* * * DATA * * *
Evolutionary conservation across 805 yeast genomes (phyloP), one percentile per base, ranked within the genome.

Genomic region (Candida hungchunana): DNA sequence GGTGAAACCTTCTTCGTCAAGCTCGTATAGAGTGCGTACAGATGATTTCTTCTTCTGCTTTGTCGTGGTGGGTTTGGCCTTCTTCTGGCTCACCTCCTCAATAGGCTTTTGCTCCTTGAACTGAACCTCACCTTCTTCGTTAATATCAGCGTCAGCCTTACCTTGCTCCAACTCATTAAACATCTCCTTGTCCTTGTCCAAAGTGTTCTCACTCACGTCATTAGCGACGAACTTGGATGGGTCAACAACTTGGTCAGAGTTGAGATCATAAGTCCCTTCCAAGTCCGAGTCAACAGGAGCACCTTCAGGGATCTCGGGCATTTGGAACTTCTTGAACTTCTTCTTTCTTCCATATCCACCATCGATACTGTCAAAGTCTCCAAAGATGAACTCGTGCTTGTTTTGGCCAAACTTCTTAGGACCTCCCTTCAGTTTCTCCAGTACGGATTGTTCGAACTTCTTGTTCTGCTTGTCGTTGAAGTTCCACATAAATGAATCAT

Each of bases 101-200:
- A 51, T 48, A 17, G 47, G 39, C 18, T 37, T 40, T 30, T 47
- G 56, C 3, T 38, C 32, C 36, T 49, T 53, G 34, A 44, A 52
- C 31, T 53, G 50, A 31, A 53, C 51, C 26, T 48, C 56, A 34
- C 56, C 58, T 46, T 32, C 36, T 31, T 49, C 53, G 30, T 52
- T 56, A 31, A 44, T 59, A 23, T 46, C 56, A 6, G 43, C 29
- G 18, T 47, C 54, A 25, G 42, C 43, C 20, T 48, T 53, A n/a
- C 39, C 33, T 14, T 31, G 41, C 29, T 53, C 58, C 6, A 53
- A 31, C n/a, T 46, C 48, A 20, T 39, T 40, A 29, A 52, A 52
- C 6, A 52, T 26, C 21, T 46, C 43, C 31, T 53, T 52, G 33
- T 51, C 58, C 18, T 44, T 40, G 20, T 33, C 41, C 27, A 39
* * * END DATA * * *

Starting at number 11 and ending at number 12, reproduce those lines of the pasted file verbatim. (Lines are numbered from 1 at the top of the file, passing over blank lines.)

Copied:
- A 31, C n/a, T 46, C 48, A 20, T 39, T 40, A 29, A 52, A 52
- C 6, A 52, T 26, C 21, T 46, C 43, C 31, T 53, T 52, G 33